Background and purpose: Indonesia is categorized as a country with moderate level of hepatitis B virus (HBV) infection, where the majority of HBV transmissions occur from mother to child, horizontal transmission during childhood and adulthood, and transmission in health services. This study aims to determine factors associated with HBV infection among pregnant women.
Methods: A case control study was conducted among 80 pregnant women with sero-positive HBsAg as cases and 80 pregnant women with sero-negative HBsAg as controls. The sources of cases and controls were the registers of pregnant women at 12 public health centers (PHCs) and Karangasem District Hospital from June 2017 to December 2018. Cases were selected by systematic random sampling from 129 pregnant women with sero-positive HBsAg and controls were selected through the same method from 1,408 pregnant women with sero-negative HBsAg. They were then matched based on village or residence. Data collected were including history of marriage, pregnancy, childbirth and abortion, history of health services relevant to HBV infection, use of contraception, mobility, permanent tattoos and history of injecting drug use. Data collection was carried out from June to August 2019 through face-to-face interviews with pregnant women as respondents in their respective homes using a pre-tested questionnaire. Bivariate data analysis was conducted with chi square test and multivariate analysis with logistic regression.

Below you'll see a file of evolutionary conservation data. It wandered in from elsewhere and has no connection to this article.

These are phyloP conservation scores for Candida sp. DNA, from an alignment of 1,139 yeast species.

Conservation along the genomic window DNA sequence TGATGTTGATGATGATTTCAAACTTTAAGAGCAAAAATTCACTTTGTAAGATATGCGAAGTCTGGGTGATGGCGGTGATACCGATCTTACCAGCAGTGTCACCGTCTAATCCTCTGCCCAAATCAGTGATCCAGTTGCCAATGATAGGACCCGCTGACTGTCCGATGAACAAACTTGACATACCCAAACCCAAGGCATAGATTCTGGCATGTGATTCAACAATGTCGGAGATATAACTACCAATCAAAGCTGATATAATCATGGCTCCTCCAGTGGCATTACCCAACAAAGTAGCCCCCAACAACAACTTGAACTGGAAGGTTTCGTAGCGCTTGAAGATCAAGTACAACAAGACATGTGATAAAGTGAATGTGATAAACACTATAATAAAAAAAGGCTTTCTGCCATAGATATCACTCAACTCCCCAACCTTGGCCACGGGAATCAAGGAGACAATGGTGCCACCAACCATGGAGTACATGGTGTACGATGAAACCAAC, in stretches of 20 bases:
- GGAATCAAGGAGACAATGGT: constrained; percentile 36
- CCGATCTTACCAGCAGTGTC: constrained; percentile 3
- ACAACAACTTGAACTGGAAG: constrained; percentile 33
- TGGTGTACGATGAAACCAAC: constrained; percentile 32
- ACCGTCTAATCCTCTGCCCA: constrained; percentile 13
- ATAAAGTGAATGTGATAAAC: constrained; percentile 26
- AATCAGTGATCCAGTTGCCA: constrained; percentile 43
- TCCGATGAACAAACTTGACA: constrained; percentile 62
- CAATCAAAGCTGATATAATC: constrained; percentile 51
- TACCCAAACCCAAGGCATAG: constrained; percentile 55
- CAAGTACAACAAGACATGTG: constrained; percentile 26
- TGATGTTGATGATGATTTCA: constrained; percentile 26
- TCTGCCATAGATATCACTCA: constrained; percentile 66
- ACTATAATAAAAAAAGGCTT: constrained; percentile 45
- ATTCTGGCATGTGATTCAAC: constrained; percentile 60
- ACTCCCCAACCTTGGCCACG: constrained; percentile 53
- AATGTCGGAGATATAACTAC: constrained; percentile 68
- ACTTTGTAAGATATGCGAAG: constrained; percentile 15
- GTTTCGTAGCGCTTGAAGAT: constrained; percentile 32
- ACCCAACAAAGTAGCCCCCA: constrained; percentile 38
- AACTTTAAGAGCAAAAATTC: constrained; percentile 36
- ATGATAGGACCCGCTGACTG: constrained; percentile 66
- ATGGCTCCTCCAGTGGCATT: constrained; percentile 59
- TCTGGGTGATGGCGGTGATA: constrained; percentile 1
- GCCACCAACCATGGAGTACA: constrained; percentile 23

Results: The case and control groups were similar in terms of age, number of pregnancy and parity. Risk factors which found to be significantly associated with HBV infection in pregnant women were age at first marriage <19 years with AOR=2.51 (95%CI: 1.13-5.60), history of husband’s mobility with AOR=3.07 (95%CI: 1.13-8.34), husband has a permanent tattoo with AOR=2.77 (95%CI: 1.04-7.44) and low level of maternal education with AOR=2.47 (95%CI: 1.06-5.73).
Conclusion: Young marital age, low education, husband's mobility and husband with permanent tattoos increase the likelihood of HBV infection among pregnant women. The coverage of HBV examination among pregnant women and early detection of HBV among husbands ought to be increased, especially among those with associated risk factors.